An investigation revealing concerns over a headteacher’s spending at an unnamed school will be kept secret, Bracknell Forest Council has confirmed.

Auditors last year found several ‘critical’ and ‘major’ areas of concern at the school, including ‘purchasing card expenditure including expenditure relating to the previous headteacher'.

But the council has refused to publish the investigation, telling the News that even releasing a redacted version would mean breaking its duty to keep audit information confidential.

A council information officer told the News they 'recognise that there is a public interest in the transparency with which schools utilise public funds.' But they said the council was right not to release the report.

READ MORE: Concern about headteacher’s spending at Bracknell school

The concerns were reported as part of an update to councillors on Bracknell Forest Council’s governance and audit committee in January this year. But the report itself was not published.

Councillors were told auditors made two ‘critical recommendations’ regarding ‘the purchasing process and the school’s private fund'.

Eight ‘major’ recommendations included ‘purchase card expenditure including expenditure relating to the previous headteacher'.

Others listed included ‘declarations of business interests’, ‘budget setting and monitoring’ and ‘income received in cash and banking'.

The News asked Bracknell Forest Council for a copy of the audit under freedom of information laws. But the council said it would not do this as financial information given to auditors is confidential, making it exempt under those laws.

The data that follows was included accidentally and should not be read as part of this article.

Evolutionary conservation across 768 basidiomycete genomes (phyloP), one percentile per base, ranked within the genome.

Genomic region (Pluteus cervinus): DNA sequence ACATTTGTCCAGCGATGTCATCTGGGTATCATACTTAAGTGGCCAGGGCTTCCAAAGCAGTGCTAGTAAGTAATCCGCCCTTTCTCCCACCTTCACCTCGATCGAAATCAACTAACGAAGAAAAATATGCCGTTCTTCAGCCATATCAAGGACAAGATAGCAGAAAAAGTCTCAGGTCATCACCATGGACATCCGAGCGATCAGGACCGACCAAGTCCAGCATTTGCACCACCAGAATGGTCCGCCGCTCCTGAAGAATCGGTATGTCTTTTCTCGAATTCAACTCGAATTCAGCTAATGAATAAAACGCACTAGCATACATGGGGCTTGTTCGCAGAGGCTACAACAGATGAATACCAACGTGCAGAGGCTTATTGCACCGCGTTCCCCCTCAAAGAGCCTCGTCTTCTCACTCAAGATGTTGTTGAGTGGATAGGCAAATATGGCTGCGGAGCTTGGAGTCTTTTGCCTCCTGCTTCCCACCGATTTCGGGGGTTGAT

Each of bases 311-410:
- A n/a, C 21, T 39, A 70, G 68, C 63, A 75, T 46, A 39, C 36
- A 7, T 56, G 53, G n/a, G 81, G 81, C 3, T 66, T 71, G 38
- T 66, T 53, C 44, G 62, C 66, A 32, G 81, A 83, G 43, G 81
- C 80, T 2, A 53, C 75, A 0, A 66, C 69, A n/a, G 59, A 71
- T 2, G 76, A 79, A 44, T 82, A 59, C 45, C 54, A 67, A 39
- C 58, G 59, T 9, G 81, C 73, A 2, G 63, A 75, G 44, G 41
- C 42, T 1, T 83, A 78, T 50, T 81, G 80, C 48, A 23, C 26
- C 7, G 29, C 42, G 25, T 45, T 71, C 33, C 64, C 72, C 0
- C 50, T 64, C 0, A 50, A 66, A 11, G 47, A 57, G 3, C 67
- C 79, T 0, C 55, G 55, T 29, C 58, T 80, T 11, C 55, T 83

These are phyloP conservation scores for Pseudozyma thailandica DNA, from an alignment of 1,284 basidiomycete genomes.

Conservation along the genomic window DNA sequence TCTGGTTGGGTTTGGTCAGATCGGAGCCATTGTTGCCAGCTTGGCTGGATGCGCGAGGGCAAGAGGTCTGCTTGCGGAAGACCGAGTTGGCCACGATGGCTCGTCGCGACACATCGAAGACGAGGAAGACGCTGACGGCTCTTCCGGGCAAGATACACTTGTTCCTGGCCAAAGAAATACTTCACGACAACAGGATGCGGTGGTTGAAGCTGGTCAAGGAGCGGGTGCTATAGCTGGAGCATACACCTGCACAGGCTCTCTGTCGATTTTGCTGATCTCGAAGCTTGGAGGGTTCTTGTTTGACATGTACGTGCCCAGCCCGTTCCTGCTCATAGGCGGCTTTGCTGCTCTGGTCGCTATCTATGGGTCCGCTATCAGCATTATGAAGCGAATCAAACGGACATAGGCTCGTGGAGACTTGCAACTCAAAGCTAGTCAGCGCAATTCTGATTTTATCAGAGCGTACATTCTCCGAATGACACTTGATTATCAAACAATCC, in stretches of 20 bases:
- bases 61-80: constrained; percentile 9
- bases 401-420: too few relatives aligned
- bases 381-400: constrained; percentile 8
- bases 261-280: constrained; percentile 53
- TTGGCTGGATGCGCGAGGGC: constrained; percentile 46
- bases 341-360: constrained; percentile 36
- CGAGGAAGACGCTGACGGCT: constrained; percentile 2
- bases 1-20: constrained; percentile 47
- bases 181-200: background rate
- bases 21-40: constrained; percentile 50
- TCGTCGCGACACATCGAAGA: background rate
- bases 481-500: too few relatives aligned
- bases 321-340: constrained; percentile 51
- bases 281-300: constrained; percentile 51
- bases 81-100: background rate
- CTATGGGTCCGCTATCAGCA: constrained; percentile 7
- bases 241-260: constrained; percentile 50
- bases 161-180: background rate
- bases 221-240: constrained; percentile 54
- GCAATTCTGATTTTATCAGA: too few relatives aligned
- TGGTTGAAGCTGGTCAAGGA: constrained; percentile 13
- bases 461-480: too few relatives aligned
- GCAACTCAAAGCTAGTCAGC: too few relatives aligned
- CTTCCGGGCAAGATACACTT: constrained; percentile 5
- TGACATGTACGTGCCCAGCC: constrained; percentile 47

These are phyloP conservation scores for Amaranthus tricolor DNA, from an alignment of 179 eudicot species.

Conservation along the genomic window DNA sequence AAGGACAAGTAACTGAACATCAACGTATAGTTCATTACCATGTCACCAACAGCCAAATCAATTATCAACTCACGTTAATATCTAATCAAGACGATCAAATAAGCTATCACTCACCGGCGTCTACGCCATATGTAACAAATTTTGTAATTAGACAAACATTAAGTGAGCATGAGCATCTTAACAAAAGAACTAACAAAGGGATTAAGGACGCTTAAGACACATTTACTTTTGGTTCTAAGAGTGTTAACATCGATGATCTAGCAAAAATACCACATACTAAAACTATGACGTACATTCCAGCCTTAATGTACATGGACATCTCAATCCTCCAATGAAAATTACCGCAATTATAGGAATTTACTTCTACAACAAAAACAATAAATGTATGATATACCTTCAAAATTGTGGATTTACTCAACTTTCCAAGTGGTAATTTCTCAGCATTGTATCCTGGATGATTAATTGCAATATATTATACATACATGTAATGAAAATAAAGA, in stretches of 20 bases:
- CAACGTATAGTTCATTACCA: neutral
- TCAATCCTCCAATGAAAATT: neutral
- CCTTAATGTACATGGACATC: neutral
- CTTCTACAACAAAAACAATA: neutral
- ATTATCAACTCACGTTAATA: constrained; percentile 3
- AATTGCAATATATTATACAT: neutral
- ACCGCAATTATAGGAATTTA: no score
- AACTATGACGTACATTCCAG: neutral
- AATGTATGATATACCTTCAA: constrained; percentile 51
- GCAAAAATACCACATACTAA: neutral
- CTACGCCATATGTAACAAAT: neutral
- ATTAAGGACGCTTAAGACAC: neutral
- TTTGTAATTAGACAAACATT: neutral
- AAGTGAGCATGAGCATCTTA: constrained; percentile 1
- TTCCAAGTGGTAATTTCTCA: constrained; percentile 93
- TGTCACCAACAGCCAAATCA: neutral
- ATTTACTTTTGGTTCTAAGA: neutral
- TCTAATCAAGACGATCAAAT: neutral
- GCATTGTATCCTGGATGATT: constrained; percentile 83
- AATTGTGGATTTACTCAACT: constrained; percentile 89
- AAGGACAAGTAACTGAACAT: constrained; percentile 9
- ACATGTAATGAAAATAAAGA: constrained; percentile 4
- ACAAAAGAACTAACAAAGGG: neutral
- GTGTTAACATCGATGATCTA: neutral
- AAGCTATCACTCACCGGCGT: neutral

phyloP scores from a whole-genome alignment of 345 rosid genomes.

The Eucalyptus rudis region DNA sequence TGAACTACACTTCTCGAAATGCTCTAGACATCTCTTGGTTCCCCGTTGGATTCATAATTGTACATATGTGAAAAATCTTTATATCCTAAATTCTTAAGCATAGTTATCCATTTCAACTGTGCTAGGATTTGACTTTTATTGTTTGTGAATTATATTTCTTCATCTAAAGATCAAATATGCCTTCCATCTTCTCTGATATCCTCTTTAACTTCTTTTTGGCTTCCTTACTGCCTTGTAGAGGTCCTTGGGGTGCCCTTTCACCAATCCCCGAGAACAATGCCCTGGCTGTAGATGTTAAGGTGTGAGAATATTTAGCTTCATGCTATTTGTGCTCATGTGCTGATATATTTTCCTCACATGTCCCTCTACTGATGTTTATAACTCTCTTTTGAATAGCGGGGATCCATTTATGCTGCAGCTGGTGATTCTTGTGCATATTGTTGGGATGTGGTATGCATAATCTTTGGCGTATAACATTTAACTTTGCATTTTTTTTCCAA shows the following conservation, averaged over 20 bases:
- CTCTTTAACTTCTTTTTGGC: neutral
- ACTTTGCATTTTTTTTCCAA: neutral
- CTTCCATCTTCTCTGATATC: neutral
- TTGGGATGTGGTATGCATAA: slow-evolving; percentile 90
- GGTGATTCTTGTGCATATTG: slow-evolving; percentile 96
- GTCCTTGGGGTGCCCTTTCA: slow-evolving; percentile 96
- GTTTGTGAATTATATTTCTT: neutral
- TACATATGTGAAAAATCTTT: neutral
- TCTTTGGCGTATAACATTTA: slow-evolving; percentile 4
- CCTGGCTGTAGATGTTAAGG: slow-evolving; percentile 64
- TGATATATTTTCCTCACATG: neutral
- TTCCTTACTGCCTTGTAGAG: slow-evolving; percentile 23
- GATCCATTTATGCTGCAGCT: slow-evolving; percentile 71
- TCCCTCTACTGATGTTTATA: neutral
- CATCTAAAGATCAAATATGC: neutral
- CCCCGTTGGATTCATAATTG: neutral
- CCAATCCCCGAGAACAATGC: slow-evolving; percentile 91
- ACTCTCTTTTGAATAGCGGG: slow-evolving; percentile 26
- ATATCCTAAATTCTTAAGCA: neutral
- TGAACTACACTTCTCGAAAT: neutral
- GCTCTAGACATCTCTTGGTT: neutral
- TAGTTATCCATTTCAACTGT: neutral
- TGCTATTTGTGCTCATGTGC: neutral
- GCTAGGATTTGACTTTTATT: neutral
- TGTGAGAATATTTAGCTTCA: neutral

After the News asked the council to consider releasing a redacted version, the council said that even this could risk identifying the school.

The council said this would make it harder for it to carry out audits in the future as schools might be more wary of providing full information. It argued this meant it would be more in the public interest to keep the report confidential than to publish it.

An information officer said: “If the council were to adopt a position where any audit report could be disclosed if the subject of the report were removed, it is possible that many more requests and disclosures would have to be made.”

The officer said that releasing the report ‘when taken together with other publicly known information could identify the school'.

It said identifying information could include: “The type of school it is, its use of land for income generation from external sources, the dates of arrival and departure of key staff, and charitable works that it had publicised.”